Despite the screaming crowds, McQuay praised Mr. Nicadual for always knowing his job. McQuay thanked his horse and mentioned what a special mount you have to have in this sport to be successful.
"Honestly I can't wait until we have this in Kentucky," he said. "The U.S. doesn't get to see this. The European people are so involved. They just love horses. It seems like no matter what event, they're there watching us and cheering. They love to see horses do anything."
When asked about whether or not he thinks his horse has anything left for the final, McQuay simply stated, "I think we can beat that."
The final U.S. rider was Matt Mills, who posted a career-high 231.5 at the selection trials, was today's team anchor. Mills is the team's youngest member at 27. Ironically, he first apprenticed for teammate Hendricks, who taught him much of what he knows. Mills and Easy Otie Whiz, a seven-year-old Quarter Horse stallion, owned by Out West Stallion Station and Bobbie Cook, posted a score of 217.5 which the crowd was not happy about.
"Overall I was happy with the way my horse showed," Mills said. "He handled the crowd well. The first half of the pattern felt exactly the way I wanted it to. I don't think I could have done a whole lot better there just running and stopping, he just wasn't really comfortable with the ground. The first stop--he approached it really nice and actually tried a little too hard. The ground was maybe a little slick for him."
Everyone competed today where the team honors were decided, with the top 20 riders returning on Sunday for the individual competition. In today's competition, reiners performed pattern eight, and the three highest scores were taken into account for the final team rankings. The top 20 individuals will move forward to Sunday's individual competition where they will perform pattern nine.
Alternate Tom McCutcheon also made the trip to support his team. McCutcheon was a member of the first WEG Gold medal-winning reining team and also the Individual Silver medalist. Another regular from the 2002 WEG was reining team chef d'equipe Jeff Petska, who was very complimentary of his team.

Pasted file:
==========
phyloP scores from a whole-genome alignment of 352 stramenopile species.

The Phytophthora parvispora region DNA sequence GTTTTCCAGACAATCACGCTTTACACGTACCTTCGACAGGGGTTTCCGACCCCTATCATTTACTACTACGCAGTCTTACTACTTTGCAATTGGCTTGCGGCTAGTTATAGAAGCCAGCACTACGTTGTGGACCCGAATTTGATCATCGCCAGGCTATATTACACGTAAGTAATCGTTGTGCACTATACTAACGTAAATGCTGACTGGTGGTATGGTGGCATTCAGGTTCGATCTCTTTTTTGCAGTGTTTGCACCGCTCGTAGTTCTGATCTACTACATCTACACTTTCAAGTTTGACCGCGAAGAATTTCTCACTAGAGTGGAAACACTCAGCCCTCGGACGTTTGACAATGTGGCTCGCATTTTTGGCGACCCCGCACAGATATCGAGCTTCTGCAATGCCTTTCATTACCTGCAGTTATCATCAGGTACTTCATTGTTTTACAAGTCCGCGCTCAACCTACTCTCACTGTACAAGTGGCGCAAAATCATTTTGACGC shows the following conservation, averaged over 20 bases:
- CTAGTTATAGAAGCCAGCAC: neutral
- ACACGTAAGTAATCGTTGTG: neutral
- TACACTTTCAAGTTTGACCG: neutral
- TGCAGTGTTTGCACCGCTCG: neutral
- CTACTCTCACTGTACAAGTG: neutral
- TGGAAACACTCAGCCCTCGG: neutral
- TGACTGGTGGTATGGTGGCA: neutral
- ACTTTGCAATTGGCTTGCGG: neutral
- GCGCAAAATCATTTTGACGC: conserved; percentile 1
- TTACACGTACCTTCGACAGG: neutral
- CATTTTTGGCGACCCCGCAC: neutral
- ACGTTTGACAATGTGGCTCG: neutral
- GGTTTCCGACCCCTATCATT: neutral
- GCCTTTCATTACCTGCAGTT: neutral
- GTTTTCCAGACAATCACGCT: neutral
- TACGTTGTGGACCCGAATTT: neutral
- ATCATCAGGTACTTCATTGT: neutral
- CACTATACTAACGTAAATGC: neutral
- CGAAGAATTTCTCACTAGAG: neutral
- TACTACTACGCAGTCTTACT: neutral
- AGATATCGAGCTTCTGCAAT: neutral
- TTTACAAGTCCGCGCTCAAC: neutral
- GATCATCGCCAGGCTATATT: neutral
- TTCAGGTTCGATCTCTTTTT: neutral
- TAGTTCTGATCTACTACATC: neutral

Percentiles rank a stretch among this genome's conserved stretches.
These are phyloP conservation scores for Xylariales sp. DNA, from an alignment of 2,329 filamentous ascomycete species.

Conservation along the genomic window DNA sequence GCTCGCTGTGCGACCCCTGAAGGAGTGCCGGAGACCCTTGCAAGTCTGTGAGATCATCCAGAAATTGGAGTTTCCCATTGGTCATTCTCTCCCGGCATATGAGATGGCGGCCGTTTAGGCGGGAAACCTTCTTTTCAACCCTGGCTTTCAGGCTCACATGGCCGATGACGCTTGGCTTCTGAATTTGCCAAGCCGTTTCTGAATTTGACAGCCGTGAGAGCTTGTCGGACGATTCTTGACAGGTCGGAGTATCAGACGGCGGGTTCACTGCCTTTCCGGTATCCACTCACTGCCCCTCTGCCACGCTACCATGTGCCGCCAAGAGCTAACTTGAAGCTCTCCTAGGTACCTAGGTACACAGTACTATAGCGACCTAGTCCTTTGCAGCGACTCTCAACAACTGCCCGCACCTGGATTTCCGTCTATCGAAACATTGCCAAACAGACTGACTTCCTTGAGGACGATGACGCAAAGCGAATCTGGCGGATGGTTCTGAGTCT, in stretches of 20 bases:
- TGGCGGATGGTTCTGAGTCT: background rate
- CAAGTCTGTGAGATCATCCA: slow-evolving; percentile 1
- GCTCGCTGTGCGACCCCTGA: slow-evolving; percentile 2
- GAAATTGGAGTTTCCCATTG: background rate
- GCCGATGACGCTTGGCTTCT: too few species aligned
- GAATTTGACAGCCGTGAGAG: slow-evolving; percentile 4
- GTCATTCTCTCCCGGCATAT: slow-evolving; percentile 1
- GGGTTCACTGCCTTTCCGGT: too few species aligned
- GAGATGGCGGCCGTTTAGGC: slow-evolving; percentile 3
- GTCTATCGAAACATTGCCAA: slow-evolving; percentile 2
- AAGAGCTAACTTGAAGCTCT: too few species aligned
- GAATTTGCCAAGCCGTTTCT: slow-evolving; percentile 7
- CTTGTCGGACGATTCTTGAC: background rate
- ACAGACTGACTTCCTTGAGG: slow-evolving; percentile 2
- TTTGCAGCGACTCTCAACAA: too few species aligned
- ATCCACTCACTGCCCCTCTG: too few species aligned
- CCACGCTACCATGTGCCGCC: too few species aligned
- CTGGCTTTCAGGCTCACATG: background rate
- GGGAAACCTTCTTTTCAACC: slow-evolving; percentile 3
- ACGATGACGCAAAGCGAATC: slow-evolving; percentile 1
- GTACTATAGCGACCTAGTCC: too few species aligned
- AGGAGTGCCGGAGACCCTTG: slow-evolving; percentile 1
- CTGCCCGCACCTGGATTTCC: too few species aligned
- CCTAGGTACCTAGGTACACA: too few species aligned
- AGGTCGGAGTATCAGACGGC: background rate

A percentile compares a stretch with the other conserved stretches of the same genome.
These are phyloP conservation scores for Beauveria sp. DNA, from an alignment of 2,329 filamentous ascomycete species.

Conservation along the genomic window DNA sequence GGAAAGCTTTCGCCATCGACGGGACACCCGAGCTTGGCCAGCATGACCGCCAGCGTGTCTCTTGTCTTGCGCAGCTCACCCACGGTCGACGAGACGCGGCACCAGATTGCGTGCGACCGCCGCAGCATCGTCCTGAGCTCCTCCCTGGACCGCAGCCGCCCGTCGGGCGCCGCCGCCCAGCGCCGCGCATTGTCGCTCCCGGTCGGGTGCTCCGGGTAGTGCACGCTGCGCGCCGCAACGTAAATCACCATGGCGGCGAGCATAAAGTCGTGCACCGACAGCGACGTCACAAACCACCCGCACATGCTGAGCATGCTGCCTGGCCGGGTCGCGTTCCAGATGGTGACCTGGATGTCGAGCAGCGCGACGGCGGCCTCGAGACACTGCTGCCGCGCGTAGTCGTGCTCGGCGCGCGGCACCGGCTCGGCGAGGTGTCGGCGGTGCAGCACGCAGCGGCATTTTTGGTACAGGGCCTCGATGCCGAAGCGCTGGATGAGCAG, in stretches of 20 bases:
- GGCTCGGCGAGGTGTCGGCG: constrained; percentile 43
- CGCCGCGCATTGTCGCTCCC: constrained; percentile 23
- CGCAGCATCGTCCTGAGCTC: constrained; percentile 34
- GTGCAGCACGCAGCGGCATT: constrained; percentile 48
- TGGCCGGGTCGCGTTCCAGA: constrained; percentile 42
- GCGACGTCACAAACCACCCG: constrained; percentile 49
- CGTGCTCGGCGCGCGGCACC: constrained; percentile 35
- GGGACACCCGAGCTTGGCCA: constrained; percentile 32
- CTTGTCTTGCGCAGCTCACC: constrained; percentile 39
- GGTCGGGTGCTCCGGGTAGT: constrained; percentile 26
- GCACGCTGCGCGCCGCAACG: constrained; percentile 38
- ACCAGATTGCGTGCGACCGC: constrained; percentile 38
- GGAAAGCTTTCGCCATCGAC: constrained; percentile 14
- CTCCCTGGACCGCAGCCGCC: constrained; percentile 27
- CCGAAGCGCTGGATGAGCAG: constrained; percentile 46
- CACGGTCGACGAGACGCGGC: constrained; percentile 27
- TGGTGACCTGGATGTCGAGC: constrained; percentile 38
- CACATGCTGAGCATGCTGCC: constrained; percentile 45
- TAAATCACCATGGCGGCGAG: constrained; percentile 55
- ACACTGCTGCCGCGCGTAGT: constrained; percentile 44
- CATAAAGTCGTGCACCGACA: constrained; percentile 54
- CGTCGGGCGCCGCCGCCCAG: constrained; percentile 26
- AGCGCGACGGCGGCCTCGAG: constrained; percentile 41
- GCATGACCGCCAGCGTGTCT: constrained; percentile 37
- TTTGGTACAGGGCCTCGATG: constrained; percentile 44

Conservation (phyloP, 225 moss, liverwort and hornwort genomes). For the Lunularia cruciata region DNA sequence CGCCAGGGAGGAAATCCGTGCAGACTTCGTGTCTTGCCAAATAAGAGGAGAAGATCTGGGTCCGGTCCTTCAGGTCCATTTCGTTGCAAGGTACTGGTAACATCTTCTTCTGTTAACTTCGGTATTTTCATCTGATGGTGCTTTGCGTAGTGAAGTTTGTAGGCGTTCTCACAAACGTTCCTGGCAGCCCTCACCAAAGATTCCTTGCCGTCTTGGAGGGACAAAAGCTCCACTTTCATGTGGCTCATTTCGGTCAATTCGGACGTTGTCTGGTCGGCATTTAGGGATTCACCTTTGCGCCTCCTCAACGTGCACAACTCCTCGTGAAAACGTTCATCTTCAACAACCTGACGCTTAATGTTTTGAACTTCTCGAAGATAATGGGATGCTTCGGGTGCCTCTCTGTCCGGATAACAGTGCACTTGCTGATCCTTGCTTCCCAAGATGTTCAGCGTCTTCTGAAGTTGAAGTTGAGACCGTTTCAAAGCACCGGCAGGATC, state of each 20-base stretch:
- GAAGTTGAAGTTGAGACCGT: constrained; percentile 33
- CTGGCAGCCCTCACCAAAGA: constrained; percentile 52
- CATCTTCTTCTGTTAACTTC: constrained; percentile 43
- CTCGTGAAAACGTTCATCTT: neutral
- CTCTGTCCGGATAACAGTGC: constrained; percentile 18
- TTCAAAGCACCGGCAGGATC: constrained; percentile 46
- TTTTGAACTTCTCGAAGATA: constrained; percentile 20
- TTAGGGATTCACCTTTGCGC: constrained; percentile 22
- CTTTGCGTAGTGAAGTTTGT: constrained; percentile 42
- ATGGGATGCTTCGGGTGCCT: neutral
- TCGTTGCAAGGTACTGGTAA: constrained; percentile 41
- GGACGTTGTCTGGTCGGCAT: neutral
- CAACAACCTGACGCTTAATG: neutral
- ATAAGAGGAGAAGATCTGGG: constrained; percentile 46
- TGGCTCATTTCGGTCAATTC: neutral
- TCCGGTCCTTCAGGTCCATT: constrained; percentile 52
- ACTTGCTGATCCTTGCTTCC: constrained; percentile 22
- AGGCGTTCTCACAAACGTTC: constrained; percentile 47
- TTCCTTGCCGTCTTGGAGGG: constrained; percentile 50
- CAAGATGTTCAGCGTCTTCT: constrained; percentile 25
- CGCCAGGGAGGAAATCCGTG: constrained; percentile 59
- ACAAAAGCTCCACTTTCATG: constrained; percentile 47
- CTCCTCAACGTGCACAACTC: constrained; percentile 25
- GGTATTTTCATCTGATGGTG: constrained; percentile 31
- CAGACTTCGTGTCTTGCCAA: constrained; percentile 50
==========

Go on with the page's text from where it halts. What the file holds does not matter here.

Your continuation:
"I really enjoy seeing the guys working together," said Petska. "The camaraderie, how they help each other, all the input they have--because when we select our team, these guys become a family, and obviously we have an individual competition on Sunday, but we come over her and our first priority is to win the Team Gold. Obviously you can see by the smiles on their faces that it's very rewarding."
The 2002 FEI World Equestrian Games were the debut for reining, and the sport continues to be the fastest growing discipline recognized by the FEI. This year, 68 reiners from 21 countries are vying for the highly sought-after medals, of which the U.S. took three in 2002, a Team Gold, Individual Gold and Individual Silver. At reining's debut four years ago, there where 11 countries represented, nine with full teams.
Competing against the U.S. with today with full teams were Austria, Belgium, Brazil, Canada, Czech Republic, France, Great Britain, Germany, Israel, Italy, The Netherlands, Switzerland, Slovakia and Sweden. Countries with individuals competing are Denmark, The Dominican Republic, Hungary (2), Mexico, Norway (2) and Poland (2).
Putting in the top score of the day--a 225.5--was Canadian, Duane Latimer, former trainer of Mills' horse Easy Otie Whiz. Latimer was also a member of the Silver medal winning Canadian team whose final score was 664. Earning the Bronze medal today with a score of 656 was the Italian team. After the victory gallop, as a grand finale, the Americans performed spins in unison which made the crowd go wild.
The jog was held Thursday and two of the horses held for re-inspection did not pass, one from Germany and one from Denmark. Today was also an unlucky day for the Dominican Republic's sole rider who broke pattern, touched both reins and took the wrong lead, giving him a score of 0. Five more riders zeroed out by the end of the competition, one from Slovakia, Brazil, Belgium, Israel and Canada.
The marathon phase stood in front of 49 international drivers and their four-in-hand teams on Friday at the 2006 WEG and across the long and tiring course there were triumphs and trip-ups. It was a big course, even thought it didn't present itself to be so according to some of the drivers who traveled it. It was a constant up-and-down track, characterized by those who drove it as a real championships course. And rightfully so, as many drivers-in-the-know has said this is going to be one of the closet and most highly contested world championships to be seen. And with no less than six previous Gold medalists in the running, it is turning out to be just that with stiff competition from Germany's Michael Freund and France's Ysbrand Chardon.